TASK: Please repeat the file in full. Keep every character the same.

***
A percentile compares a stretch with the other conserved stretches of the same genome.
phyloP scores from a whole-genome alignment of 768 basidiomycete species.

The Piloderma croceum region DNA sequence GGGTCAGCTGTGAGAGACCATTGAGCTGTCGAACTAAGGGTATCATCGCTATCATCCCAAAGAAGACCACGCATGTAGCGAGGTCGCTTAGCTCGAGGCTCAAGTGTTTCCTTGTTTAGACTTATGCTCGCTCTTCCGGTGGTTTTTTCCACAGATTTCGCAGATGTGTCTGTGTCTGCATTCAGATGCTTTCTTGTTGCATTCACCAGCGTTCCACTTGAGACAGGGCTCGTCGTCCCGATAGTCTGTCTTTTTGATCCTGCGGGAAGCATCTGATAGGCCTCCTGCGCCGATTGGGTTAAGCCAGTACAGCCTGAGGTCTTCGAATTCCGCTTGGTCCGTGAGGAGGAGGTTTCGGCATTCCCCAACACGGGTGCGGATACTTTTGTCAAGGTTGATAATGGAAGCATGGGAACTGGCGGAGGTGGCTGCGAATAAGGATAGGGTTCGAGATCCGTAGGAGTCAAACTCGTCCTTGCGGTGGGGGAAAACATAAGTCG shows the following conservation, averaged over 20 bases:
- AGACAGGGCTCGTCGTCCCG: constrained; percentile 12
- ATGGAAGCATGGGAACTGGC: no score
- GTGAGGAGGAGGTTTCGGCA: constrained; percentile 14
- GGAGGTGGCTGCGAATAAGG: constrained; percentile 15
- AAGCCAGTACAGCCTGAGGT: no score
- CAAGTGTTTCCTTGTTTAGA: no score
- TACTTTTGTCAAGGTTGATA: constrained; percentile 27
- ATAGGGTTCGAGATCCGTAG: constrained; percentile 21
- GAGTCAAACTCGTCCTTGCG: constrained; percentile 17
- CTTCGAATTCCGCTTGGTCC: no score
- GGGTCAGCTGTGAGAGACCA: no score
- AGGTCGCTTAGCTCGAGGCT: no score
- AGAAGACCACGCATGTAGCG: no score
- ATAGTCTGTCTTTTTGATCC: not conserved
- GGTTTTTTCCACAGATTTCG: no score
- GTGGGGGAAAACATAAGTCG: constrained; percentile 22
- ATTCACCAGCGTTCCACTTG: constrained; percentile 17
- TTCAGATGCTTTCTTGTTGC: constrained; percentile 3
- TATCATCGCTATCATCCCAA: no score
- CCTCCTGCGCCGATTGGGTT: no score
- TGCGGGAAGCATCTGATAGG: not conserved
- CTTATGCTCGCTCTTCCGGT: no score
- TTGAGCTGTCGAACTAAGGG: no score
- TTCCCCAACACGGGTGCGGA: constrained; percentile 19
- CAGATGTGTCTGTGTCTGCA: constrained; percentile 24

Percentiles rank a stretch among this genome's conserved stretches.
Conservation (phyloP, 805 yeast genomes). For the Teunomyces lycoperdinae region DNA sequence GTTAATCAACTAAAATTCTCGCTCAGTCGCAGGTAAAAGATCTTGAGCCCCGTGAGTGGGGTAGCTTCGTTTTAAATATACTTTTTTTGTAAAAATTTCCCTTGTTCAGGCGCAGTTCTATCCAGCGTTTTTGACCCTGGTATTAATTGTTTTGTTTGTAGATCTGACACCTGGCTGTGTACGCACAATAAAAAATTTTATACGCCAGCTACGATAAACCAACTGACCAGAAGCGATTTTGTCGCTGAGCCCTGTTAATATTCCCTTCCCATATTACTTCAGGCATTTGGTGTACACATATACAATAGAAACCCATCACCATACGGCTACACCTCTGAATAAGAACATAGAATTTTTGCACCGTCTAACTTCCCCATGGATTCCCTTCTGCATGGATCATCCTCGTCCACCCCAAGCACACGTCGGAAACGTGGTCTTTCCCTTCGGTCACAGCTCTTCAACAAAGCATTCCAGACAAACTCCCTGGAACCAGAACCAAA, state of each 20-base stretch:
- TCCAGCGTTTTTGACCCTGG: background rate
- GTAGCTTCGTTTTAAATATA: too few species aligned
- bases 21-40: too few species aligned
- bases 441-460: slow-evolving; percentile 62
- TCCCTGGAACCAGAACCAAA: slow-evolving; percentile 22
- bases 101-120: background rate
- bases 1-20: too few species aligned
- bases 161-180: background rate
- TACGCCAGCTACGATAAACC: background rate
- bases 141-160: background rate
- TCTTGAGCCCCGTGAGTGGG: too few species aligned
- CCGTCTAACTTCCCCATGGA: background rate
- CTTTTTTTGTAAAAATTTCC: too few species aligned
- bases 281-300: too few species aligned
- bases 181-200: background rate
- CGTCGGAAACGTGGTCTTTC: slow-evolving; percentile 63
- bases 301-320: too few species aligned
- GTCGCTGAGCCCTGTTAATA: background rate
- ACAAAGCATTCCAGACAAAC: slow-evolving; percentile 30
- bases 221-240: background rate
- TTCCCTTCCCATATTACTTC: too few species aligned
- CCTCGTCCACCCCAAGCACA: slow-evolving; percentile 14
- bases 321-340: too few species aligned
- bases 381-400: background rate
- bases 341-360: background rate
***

A percentile compares a stretch with the other conserved stretches of the same genome.
phyloP scores from a whole-genome alignment of 768 basidiomycete species.

The Piloderma croceum region DNA sequence GGGTCAGCTGTGAGAGACCATTGAGCTGTCGAACTAAGGGTATCATCGCTATCATCCCAAAGAAGACCACGCATGTAGCGAGGTCGCTTAGCTCGAGGCTCAAGTGTTTCCTTGTTTAGACTTATGCTCGCTCTTCCGGTGGTTTTTTCCACAGATTTCGCAGATGTGTCTGTGTCTGCATTCAGATGCTTTCTTGTTGCATTCACCAGCGTTCCACTTGAGACAGGGCTCGTCGTCCCGATAGTCTGTCTTTTTGATCCTGCGGGAAGCATCTGATAGGCCTCCTGCGCCGATTGGGTTAAGCCAGTACAGCCTGAGGTCTTCGAATTCCGCTTGGTCCGTGAGGAGGAGGTTTCGGCATTCCCCAACACGGGTGCGGATACTTTTGTCAAGGTTGATAATGGAAGCATGGGAACTGGCGGAGGTGGCTGCGAATAAGGATAGGGTTCGAGATCCGTAGGAGTCAAACTCGTCCTTGCGGTGGGGGAAAACATAAGTCG shows the following conservation, averaged over 20 bases:
- AGACAGGGCTCGTCGTCCCG: constrained; percentile 12
- ATGGAAGCATGGGAACTGGC: no score
- GTGAGGAGGAGGTTTCGGCA: constrained; percentile 14
- GGAGGTGGCTGCGAATAAGG: constrained; percentile 15
- AAGCCAGTACAGCCTGAGGT: no score
- CAAGTGTTTCCTTGTTTAGA: no score
- TACTTTTGTCAAGGTTGATA: constrained; percentile 27
- ATAGGGTTCGAGATCCGTAG: constrained; percentile 21
- GAGTCAAACTCGTCCTTGCG: constrained; percentile 17
- CTTCGAATTCCGCTTGGTCC: no score
- GGGTCAGCTGTGAGAGACCA: no score
- AGGTCGCTTAGCTCGAGGCT: no score
- AGAAGACCACGCATGTAGCG: no score
- ATAGTCTGTCTTTTTGATCC: not conserved
- GGTTTTTTCCACAGATTTCG: no score
- GTGGGGGAAAACATAAGTCG: constrained; percentile 22
- ATTCACCAGCGTTCCACTTG: constrained; percentile 17
- TTCAGATGCTTTCTTGTTGC: constrained; percentile 3
- TATCATCGCTATCATCCCAA: no score
- CCTCCTGCGCCGATTGGGTT: no score
- TGCGGGAAGCATCTGATAGG: not conserved
- CTTATGCTCGCTCTTCCGGT: no score
- TTGAGCTGTCGAACTAAGGG: no score
- TTCCCCAACACGGGTGCGGA: constrained; percentile 19
- CAGATGTGTCTGTGTCTGCA: constrained; percentile 24

Percentiles rank a stretch among this genome's conserved stretches.
Conservation (phyloP, 805 yeast genomes). For the Teunomyces lycoperdinae region DNA sequence GTTAATCAACTAAAATTCTCGCTCAGTCGCAGGTAAAAGATCTTGAGCCCCGTGAGTGGGGTAGCTTCGTTTTAAATATACTTTTTTTGTAAAAATTTCCCTTGTTCAGGCGCAGTTCTATCCAGCGTTTTTGACCCTGGTATTAATTGTTTTGTTTGTAGATCTGACACCTGGCTGTGTACGCACAATAAAAAATTTTATACGCCAGCTACGATAAACCAACTGACCAGAAGCGATTTTGTCGCTGAGCCCTGTTAATATTCCCTTCCCATATTACTTCAGGCATTTGGTGTACACATATACAATAGAAACCCATCACCATACGGCTACACCTCTGAATAAGAACATAGAATTTTTGCACCGTCTAACTTCCCCATGGATTCCCTTCTGCATGGATCATCCTCGTCCACCCCAAGCACACGTCGGAAACGTGGTCTTTCCCTTCGGTCACAGCTCTTCAACAAAGCATTCCAGACAAACTCCCTGGAACCAGAACCAAA, state of each 20-base stretch:
- TCCAGCGTTTTTGACCCTGG: background rate
- GTAGCTTCGTTTTAAATATA: too few species aligned
- bases 21-40: too few species aligned
- bases 441-460: slow-evolving; percentile 62
- TCCCTGGAACCAGAACCAAA: slow-evolving; percentile 22
- bases 101-120: background rate
- bases 1-20: too few species aligned
- bases 161-180: background rate
- TACGCCAGCTACGATAAACC: background rate
- bases 141-160: background rate
- TCTTGAGCCCCGTGAGTGGG: too few species aligned
- CCGTCTAACTTCCCCATGGA: background rate
- CTTTTTTTGTAAAAATTTCC: too few species aligned
- bases 281-300: too few species aligned
- bases 181-200: background rate
- CGTCGGAAACGTGGTCTTTC: slow-evolving; percentile 63
- bases 301-320: too few species aligned
- GTCGCTGAGCCCTGTTAATA: background rate
- ACAAAGCATTCCAGACAAAC: slow-evolving; percentile 30
- bases 221-240: background rate
- TTCCCTTCCCATATTACTTC: too few species aligned
- CCTCGTCCACCCCAAGCACA: slow-evolving; percentile 14
- bases 321-340: too few species aligned
- bases 381-400: background rate
- bases 341-360: background rate